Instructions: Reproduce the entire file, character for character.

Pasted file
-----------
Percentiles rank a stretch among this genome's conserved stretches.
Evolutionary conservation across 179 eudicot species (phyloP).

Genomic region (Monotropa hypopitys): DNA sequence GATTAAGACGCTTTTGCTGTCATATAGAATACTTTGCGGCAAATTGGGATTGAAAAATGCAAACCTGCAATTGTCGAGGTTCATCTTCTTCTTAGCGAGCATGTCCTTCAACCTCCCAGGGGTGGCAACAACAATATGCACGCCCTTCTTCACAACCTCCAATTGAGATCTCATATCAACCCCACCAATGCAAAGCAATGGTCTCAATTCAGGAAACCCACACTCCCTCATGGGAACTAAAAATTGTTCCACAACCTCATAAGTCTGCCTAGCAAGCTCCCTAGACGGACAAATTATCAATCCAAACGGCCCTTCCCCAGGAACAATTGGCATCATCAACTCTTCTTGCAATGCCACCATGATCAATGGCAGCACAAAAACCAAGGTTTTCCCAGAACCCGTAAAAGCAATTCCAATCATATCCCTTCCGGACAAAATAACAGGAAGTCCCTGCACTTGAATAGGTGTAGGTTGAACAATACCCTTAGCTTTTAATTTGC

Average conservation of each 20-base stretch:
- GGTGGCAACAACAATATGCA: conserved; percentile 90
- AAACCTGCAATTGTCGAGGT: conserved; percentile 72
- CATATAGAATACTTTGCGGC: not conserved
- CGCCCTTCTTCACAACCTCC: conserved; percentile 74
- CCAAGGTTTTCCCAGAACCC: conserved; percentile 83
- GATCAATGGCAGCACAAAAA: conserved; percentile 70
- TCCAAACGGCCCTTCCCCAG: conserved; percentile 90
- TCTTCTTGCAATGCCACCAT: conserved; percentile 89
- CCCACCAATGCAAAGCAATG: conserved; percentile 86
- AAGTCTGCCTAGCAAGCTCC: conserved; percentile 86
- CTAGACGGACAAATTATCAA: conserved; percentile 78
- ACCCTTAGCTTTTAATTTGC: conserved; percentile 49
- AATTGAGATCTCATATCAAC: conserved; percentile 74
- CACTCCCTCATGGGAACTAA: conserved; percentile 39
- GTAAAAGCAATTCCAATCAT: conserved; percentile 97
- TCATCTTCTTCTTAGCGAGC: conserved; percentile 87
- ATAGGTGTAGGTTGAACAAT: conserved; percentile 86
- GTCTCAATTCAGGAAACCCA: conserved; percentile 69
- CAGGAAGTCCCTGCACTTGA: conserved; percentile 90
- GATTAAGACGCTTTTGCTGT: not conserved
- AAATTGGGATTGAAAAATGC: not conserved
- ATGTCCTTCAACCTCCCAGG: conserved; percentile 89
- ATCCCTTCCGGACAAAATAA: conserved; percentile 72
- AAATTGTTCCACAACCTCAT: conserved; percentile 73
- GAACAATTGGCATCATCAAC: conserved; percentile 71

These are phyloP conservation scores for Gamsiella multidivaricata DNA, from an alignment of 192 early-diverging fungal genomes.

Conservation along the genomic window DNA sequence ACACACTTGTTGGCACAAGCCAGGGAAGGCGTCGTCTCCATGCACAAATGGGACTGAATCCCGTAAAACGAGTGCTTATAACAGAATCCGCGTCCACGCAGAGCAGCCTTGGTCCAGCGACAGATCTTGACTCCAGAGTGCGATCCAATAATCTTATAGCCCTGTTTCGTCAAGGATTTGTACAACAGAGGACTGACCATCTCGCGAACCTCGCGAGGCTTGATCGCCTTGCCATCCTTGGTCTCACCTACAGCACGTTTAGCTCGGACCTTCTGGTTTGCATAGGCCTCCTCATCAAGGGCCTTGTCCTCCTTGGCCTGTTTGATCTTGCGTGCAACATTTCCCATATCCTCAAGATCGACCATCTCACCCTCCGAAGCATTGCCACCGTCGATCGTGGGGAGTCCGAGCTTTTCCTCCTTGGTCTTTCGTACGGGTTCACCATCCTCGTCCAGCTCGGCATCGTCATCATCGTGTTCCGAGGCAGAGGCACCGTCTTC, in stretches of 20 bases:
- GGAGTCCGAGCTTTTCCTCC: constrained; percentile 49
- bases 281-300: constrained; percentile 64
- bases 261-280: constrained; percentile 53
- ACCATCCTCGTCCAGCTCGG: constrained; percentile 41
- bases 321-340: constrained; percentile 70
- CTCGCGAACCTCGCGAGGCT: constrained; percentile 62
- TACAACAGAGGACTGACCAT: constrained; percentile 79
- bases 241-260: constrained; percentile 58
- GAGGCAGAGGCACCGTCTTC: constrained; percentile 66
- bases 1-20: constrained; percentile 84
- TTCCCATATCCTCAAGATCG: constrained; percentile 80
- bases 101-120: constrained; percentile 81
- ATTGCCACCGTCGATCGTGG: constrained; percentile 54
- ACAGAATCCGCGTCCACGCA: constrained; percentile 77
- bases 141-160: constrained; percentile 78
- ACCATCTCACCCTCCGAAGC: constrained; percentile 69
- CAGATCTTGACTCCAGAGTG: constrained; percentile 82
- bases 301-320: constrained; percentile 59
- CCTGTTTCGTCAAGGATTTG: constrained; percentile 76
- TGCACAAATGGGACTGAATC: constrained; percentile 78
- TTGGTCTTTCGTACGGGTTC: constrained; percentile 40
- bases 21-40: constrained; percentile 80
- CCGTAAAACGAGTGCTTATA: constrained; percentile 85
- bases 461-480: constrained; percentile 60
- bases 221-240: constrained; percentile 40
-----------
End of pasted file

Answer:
Percentiles rank a stretch among this genome's conserved stretches.
Evolutionary conservation across 179 eudicot species (phyloP).

Genomic region (Monotropa hypopitys): DNA sequence GATTAAGACGCTTTTGCTGTCATATAGAATACTTTGCGGCAAATTGGGATTGAAAAATGCAAACCTGCAATTGTCGAGGTTCATCTTCTTCTTAGCGAGCATGTCCTTCAACCTCCCAGGGGTGGCAACAACAATATGCACGCCCTTCTTCACAACCTCCAATTGAGATCTCATATCAACCCCACCAATGCAAAGCAATGGTCTCAATTCAGGAAACCCACACTCCCTCATGGGAACTAAAAATTGTTCCACAACCTCATAAGTCTGCCTAGCAAGCTCCCTAGACGGACAAATTATCAATCCAAACGGCCCTTCCCCAGGAACAATTGGCATCATCAACTCTTCTTGCAATGCCACCATGATCAATGGCAGCACAAAAACCAAGGTTTTCCCAGAACCCGTAAAAGCAATTCCAATCATATCCCTTCCGGACAAAATAACAGGAAGTCCCTGCACTTGAATAGGTGTAGGTTGAACAATACCCTTAGCTTTTAATTTGC

Average conservation of each 20-base stretch:
- GGTGGCAACAACAATATGCA: conserved; percentile 90
- AAACCTGCAATTGTCGAGGT: conserved; percentile 72
- CATATAGAATACTTTGCGGC: not conserved
- CGCCCTTCTTCACAACCTCC: conserved; percentile 74
- CCAAGGTTTTCCCAGAACCC: conserved; percentile 83
- GATCAATGGCAGCACAAAAA: conserved; percentile 70
- TCCAAACGGCCCTTCCCCAG: conserved; percentile 90
- TCTTCTTGCAATGCCACCAT: conserved; percentile 89
- CCCACCAATGCAAAGCAATG: conserved; percentile 86
- AAGTCTGCCTAGCAAGCTCC: conserved; percentile 86
- CTAGACGGACAAATTATCAA: conserved; percentile 78
- ACCCTTAGCTTTTAATTTGC: conserved; percentile 49
- AATTGAGATCTCATATCAAC: conserved; percentile 74
- CACTCCCTCATGGGAACTAA: conserved; percentile 39
- GTAAAAGCAATTCCAATCAT: conserved; percentile 97
- TCATCTTCTTCTTAGCGAGC: conserved; percentile 87
- ATAGGTGTAGGTTGAACAAT: conserved; percentile 86
- GTCTCAATTCAGGAAACCCA: conserved; percentile 69
- CAGGAAGTCCCTGCACTTGA: conserved; percentile 90
- GATTAAGACGCTTTTGCTGT: not conserved
- AAATTGGGATTGAAAAATGC: not conserved
- ATGTCCTTCAACCTCCCAGG: conserved; percentile 89
- ATCCCTTCCGGACAAAATAA: conserved; percentile 72
- AAATTGTTCCACAACCTCAT: conserved; percentile 73
- GAACAATTGGCATCATCAAC: conserved; percentile 71

These are phyloP conservation scores for Gamsiella multidivaricata DNA, from an alignment of 192 early-diverging fungal genomes.

Conservation along the genomic window DNA sequence ACACACTTGTTGGCACAAGCCAGGGAAGGCGTCGTCTCCATGCACAAATGGGACTGAATCCCGTAAAACGAGTGCTTATAACAGAATCCGCGTCCACGCAGAGCAGCCTTGGTCCAGCGACAGATCTTGACTCCAGAGTGCGATCCAATAATCTTATAGCCCTGTTTCGTCAAGGATTTGTACAACAGAGGACTGACCATCTCGCGAACCTCGCGAGGCTTGATCGCCTTGCCATCCTTGGTCTCACCTACAGCACGTTTAGCTCGGACCTTCTGGTTTGCATAGGCCTCCTCATCAAGGGCCTTGTCCTCCTTGGCCTGTTTGATCTTGCGTGCAACATTTCCCATATCCTCAAGATCGACCATCTCACCCTCCGAAGCATTGCCACCGTCGATCGTGGGGAGTCCGAGCTTTTCCTCCTTGGTCTTTCGTACGGGTTCACCATCCTCGTCCAGCTCGGCATCGTCATCATCGTGTTCCGAGGCAGAGGCACCGTCTTC, in stretches of 20 bases:
- GGAGTCCGAGCTTTTCCTCC: constrained; percentile 49
- bases 281-300: constrained; percentile 64
- bases 261-280: constrained; percentile 53
- ACCATCCTCGTCCAGCTCGG: constrained; percentile 41
- bases 321-340: constrained; percentile 70
- CTCGCGAACCTCGCGAGGCT: constrained; percentile 62
- TACAACAGAGGACTGACCAT: constrained; percentile 79
- bases 241-260: constrained; percentile 58
- GAGGCAGAGGCACCGTCTTC: constrained; percentile 66
- bases 1-20: constrained; percentile 84
- TTCCCATATCCTCAAGATCG: constrained; percentile 80
- bases 101-120: constrained; percentile 81
- ATTGCCACCGTCGATCGTGG: constrained; percentile 54
- ACAGAATCCGCGTCCACGCA: constrained; percentile 77
- bases 141-160: constrained; percentile 78
- ACCATCTCACCCTCCGAAGC: constrained; percentile 69
- CAGATCTTGACTCCAGAGTG: constrained; percentile 82
- bases 301-320: constrained; percentile 59
- CCTGTTTCGTCAAGGATTTG: constrained; percentile 76
- TGCACAAATGGGACTGAATC: constrained; percentile 78
- TTGGTCTTTCGTACGGGTTC: constrained; percentile 40
- bases 21-40: constrained; percentile 80
- CCGTAAAACGAGTGCTTATA: constrained; percentile 85
- bases 461-480: constrained; percentile 60
- bases 221-240: constrained; percentile 40